BIG PUFFIES IN THE SKY. Because Singapore is in the “dreaded ITCH” and almost on the equator, flying to the city-state typically entails dodging thunderstorms.
He was a regular reader of this space and he called a while back wondering if I’d be interested in ferrying his pristine A36TC Bonanza from El Monte, Calif., to Singapore. Gee, lemme think about that for 30 seconds.
Owner Barry Andrews worked for Unocal and was being transferred from Southern California to the Malaysian city-state to run the oil company’s China Sea exploration project. Unocal had agreed to have Andrews’ airplane ferried across the Pacific, and after some negotiations, I became the designated hitter.
At the time, Majuro and Guam were out of avgas, so the only available route was far south through northern Australia. After the obligatory stop in Hawaii, the plan was to fly 1,150 nm straight south to Christmas Island, Kiribati, and then another 1,250 nm southwest to Pago Pago, American Samoa. From there, the course shifted more westerly 1,730 nm to Honiara, Solomon Islands, followed by a similar leg due west across Papua New Guinea to Darwin, Australia.
The final leg was 1,830 nm northwest up the Indonesian chain, above Bali, Jakarta and Palembang to Seletar Airport, Singapore. This detour effectively turned what would otherwise have been an easy 8,000 nm trip into a 10,000 nm odyssey.
Despite what so many pilots believe from watching the Discovery Channel, flying the Pacific isn’t just bikinis and suntans. The Pacific islands themselves aren’t so bad; it’s all those large, wet spaces in between that are the problem. It’s some of the most boring flying in the world—at least, you hope so.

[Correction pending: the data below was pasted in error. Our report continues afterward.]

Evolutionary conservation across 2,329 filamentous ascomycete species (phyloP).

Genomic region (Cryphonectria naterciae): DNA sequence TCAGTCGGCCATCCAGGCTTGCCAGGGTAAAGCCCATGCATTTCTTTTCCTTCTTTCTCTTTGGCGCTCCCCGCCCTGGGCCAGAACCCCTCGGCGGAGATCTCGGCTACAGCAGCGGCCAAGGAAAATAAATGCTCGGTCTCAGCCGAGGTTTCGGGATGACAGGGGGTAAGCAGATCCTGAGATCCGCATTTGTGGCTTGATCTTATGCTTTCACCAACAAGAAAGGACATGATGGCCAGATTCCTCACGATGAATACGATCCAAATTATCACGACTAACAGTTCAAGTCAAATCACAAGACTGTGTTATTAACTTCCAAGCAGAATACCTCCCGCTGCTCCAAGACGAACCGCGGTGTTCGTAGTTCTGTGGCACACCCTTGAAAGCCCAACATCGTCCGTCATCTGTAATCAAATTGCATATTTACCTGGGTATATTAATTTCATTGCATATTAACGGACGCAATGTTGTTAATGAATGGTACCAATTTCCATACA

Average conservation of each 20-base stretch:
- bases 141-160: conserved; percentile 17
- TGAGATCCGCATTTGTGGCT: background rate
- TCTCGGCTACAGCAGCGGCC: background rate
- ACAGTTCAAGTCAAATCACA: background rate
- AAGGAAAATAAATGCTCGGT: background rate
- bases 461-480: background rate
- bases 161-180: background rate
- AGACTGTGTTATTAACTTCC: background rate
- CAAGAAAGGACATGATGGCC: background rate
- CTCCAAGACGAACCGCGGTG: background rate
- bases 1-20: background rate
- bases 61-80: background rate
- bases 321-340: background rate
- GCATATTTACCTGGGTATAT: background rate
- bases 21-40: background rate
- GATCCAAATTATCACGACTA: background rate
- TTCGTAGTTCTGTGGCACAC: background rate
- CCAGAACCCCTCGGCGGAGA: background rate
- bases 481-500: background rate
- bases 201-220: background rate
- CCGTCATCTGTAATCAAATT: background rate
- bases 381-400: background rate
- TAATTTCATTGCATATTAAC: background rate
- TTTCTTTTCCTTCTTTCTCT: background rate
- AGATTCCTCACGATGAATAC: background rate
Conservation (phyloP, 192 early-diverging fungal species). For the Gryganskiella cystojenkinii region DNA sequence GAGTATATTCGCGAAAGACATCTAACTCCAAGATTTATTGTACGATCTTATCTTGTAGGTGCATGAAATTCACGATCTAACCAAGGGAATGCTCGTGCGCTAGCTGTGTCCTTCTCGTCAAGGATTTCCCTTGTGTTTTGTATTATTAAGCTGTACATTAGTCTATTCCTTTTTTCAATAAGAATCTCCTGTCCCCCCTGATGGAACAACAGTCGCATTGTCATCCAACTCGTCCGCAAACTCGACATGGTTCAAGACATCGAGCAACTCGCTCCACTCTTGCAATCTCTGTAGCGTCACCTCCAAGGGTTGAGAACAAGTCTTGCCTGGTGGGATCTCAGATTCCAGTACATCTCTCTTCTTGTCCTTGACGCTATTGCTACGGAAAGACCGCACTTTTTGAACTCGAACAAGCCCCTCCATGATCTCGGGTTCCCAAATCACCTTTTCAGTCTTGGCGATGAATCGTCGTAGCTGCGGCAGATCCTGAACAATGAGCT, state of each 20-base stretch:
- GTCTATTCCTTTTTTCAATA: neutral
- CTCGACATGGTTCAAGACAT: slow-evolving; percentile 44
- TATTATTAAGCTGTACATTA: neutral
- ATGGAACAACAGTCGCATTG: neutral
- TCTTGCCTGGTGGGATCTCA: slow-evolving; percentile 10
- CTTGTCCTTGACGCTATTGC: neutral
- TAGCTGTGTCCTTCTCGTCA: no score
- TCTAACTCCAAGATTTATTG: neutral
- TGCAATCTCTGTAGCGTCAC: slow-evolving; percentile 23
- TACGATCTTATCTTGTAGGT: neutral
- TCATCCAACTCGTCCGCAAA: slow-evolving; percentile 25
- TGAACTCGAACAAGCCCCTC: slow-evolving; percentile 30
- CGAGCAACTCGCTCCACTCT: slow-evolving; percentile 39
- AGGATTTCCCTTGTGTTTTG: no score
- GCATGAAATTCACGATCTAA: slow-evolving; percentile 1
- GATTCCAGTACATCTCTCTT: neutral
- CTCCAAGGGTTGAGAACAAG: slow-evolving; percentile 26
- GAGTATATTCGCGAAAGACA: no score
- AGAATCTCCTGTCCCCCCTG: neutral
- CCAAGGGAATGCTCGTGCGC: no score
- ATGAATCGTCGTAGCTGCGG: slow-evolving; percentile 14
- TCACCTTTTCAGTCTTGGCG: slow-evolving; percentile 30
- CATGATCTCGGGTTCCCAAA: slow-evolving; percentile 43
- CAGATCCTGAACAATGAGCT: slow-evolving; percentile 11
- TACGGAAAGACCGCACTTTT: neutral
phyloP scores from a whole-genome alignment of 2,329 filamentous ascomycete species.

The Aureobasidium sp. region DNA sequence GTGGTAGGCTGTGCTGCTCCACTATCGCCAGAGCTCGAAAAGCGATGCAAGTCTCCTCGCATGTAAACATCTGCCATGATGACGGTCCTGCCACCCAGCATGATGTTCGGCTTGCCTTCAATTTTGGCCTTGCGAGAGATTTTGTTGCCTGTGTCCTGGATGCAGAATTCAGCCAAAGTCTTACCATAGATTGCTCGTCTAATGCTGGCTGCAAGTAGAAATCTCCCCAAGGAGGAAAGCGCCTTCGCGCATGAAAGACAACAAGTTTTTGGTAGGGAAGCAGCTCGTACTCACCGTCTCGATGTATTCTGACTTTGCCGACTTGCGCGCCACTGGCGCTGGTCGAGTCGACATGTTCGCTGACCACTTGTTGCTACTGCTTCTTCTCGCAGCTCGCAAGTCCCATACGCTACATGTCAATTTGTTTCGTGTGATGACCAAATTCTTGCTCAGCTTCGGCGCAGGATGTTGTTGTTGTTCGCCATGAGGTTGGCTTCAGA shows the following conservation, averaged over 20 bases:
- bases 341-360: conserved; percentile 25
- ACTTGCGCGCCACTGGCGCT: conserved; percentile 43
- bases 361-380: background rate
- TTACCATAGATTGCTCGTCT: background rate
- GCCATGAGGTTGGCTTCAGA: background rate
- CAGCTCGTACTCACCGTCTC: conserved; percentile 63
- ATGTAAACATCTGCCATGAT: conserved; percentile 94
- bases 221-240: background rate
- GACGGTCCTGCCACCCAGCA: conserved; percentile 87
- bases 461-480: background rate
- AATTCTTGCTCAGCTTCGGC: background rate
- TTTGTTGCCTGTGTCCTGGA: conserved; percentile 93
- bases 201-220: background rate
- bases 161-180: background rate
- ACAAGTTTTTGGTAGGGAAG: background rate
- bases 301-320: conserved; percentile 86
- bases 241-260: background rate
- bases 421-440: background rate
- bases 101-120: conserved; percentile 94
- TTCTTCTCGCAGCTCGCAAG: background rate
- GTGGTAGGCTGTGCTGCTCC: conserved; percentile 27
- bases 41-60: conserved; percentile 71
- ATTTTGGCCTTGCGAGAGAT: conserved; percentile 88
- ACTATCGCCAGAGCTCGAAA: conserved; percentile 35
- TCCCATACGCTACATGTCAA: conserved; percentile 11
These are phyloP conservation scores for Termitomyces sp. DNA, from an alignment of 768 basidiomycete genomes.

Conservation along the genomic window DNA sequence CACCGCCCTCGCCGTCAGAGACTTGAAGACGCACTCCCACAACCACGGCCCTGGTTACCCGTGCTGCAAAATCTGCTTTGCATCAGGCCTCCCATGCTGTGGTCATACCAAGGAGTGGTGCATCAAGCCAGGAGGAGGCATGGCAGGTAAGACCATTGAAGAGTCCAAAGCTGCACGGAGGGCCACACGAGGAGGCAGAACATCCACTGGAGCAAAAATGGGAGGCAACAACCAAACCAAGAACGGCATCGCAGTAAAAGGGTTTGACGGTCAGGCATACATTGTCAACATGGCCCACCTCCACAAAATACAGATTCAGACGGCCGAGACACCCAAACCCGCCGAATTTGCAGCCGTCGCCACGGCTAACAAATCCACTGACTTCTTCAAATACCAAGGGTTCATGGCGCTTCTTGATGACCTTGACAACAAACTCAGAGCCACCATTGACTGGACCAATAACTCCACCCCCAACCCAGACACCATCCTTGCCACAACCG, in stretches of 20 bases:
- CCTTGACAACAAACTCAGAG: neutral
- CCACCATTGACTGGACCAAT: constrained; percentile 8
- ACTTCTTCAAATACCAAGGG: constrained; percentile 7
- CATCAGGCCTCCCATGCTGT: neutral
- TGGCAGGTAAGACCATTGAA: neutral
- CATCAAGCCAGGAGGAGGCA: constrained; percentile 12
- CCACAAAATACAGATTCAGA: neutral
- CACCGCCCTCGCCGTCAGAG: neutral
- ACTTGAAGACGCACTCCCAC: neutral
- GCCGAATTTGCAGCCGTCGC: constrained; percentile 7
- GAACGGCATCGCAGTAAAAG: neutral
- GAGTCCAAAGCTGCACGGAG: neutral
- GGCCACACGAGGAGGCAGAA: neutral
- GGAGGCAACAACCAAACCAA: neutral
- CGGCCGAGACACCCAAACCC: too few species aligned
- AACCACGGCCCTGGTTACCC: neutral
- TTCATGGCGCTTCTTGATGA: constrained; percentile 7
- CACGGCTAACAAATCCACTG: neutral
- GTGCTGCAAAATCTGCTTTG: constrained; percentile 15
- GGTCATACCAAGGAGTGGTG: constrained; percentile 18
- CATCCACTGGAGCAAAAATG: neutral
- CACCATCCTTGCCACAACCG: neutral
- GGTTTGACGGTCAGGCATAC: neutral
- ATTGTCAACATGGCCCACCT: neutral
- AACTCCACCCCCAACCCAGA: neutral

You depart from a hard runway, go “feet wet” over the water in 30 seconds, fly for 13 to 15 hours across nothing but ocean and then return to earth at the first land you see. Not exactly the glamorous image most pilots have of ferry flying. On top of that, by definition, we don’t fly to the garden spots touted in the travel brochures simply because—duh!—they’re too expensive. The idea, after all, is to make a profit.
At least, I’d have a good airplane under me. The owner had just overhauled the engine and fitted the panel with every avionics item I could ask for. Tanking was all behind me: 150 gallons in addition to the plane’s 74-gallon mains and 30-gallon tip tanks. That’s 254 gallons total. At 15 gph, that provides 14 hours’ endurance plus a three-hour reserve.
On the long leg to Honolulu, that works out to a refusal speed of 154 knots (a simple division of endurance into distance), easily within the province of an A36TC, even one loaded 700 pounds over gross. Many ferry pilots, this one included, use that single number as a how-goes-it. If your GPS groundspeed drops below that number for any significant time, you’re eating into your reserve. You may need to change altitude, go to long-range cruise, pray or all of the above.